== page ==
When we last left Kate and Tully, the best friends portrayed in Firefly Lane, the friendship was on rocky ground. Now Kate has died of cancer, and Tully, whose once-stellar TV talk show career is in free fall, is wracked with guilt over her failure to be there for Kate until her very last days. Kate’s death has cemented the distrust between her husband, Johnny, and daughter Marah, who expresses her grief by cutting herself and dropping out of college to hang out with goth poet Paxton. Told mostly in flashbacks by Tully, Johnny, Marah and Tully’s long-estranged mother, Dorothy, aka Cloud, the story piles up disasters like the derailment of a high-speed train. Increasingly addicted to prescription sedatives and alcohol, Tully crashes her car and now hovers near death, attended by Kate’s spirit, as the other characters gather to see what their shortsightedness has wrought. We learn that Tully had tried to parent Marah after her father no longer could. Her hard-drinking decline was triggered by Johnny’s anger at her for keeping Marah and Paxton’s liaison secret. Johnny realizes that he only exacerbated Marah’s depression by uprooting the family from their Seattle home. Unexpectedly, Cloud, who rebuffed Tully’s every attempt to reconcile, also appears at her daughter’s bedside. Sixty-nine years old and finally sober, Cloud details for the first time the abusive childhood, complete with commitments to mental hospitals and electroshock treatments, that led to her life as a junkie lowlife and punching bag for trailer-trash men. Although powerful, Cloud’s largely peripheral story deflects focus away from the main conflict, as if Hannah was loath to tackle the intractable thicket in which she mired her main characters.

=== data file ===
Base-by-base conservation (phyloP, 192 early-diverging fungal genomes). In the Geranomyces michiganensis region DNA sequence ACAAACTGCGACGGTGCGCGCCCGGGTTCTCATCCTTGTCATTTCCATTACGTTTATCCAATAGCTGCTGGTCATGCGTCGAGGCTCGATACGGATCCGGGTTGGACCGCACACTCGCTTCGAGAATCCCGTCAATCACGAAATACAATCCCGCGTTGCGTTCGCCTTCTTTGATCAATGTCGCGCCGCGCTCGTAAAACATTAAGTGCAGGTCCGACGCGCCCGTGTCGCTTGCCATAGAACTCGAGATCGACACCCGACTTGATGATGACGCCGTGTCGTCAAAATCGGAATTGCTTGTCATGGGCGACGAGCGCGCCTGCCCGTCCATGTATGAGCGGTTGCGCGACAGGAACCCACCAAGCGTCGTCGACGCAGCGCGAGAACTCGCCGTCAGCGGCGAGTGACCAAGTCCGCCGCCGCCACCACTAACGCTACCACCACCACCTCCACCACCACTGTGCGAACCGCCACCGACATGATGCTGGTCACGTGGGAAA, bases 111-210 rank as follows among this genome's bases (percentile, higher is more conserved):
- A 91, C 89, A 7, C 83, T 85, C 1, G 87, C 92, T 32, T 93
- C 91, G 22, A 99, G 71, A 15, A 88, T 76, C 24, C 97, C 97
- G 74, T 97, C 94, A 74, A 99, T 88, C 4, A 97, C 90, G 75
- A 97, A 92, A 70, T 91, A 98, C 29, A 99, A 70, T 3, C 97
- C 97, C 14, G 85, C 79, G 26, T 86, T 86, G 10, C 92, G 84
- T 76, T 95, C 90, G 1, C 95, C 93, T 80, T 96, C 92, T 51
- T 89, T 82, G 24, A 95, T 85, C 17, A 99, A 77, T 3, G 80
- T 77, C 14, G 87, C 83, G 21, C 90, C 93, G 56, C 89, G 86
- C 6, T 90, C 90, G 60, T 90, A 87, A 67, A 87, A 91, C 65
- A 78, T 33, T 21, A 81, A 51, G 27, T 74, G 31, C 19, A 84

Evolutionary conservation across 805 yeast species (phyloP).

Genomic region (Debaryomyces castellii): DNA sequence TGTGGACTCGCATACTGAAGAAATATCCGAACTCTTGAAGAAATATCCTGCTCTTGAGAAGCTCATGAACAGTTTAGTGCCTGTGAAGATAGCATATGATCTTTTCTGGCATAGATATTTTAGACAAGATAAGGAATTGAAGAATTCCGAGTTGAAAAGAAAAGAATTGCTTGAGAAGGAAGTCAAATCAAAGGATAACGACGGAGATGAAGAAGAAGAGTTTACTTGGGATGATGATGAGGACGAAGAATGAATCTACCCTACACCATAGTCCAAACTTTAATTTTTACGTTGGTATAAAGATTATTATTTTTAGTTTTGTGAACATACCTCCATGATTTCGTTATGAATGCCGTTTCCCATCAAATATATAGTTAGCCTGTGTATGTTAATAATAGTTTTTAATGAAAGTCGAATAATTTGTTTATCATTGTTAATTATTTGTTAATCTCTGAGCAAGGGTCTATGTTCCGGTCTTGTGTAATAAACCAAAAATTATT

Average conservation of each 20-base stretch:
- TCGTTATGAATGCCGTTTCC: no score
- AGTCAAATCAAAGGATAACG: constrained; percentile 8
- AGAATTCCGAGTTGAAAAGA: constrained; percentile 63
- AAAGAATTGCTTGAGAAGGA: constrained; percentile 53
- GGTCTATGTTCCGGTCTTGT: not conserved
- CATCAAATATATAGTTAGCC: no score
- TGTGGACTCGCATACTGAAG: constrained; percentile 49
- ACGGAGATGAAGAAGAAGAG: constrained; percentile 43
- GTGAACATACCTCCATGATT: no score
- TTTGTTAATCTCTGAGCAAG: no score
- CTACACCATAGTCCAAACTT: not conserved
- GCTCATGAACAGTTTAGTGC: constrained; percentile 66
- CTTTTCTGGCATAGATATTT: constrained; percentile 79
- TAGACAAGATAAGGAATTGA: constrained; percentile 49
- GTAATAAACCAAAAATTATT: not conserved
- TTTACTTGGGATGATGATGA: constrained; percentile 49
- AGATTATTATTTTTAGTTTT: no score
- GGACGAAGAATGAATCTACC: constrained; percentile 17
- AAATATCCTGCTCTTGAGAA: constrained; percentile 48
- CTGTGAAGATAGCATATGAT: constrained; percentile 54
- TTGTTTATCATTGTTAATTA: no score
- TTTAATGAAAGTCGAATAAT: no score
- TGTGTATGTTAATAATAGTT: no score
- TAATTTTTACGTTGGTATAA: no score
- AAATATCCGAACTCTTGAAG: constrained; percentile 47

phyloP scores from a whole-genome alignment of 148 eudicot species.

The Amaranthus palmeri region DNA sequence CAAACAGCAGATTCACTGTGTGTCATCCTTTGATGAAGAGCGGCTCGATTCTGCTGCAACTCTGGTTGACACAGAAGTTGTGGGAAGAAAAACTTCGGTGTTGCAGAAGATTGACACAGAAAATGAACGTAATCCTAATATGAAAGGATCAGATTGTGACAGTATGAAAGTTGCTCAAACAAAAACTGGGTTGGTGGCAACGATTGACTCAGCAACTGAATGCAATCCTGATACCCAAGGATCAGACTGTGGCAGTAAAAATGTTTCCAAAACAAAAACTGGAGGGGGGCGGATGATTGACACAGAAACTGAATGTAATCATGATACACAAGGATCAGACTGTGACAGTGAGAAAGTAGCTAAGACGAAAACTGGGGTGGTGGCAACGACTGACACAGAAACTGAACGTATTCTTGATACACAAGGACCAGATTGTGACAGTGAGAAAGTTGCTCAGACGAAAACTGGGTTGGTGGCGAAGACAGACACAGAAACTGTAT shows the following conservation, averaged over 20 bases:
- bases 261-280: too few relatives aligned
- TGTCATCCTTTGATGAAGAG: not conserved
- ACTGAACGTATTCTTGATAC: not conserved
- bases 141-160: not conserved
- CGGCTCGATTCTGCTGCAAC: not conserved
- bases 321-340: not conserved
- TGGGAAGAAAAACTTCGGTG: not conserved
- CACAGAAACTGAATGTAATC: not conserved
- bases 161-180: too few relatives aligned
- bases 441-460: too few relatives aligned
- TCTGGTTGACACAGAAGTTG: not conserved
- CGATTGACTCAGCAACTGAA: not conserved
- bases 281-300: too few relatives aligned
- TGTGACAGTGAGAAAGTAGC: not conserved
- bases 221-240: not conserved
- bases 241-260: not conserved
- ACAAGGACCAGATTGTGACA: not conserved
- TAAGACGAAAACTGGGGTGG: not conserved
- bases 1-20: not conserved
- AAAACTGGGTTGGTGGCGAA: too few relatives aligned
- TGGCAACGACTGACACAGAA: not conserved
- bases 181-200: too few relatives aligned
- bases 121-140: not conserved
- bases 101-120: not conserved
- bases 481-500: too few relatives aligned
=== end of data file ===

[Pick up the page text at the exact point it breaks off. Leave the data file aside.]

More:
Unrelenting gloom relieved only occasionally by wrenching trauma; somehow, though, Hannah’s storytelling chops keep the pages turning even as readers begin to resent being drawn into this masochistic morass.

Pub Date: April 23, 2013

ISBN: 978-0-312-57721-6

Page Count: 416

Publisher: St. Martin's

Review Posted Online: Feb. 18, 2013

Kirkus Reviews Issue: March 1, 2013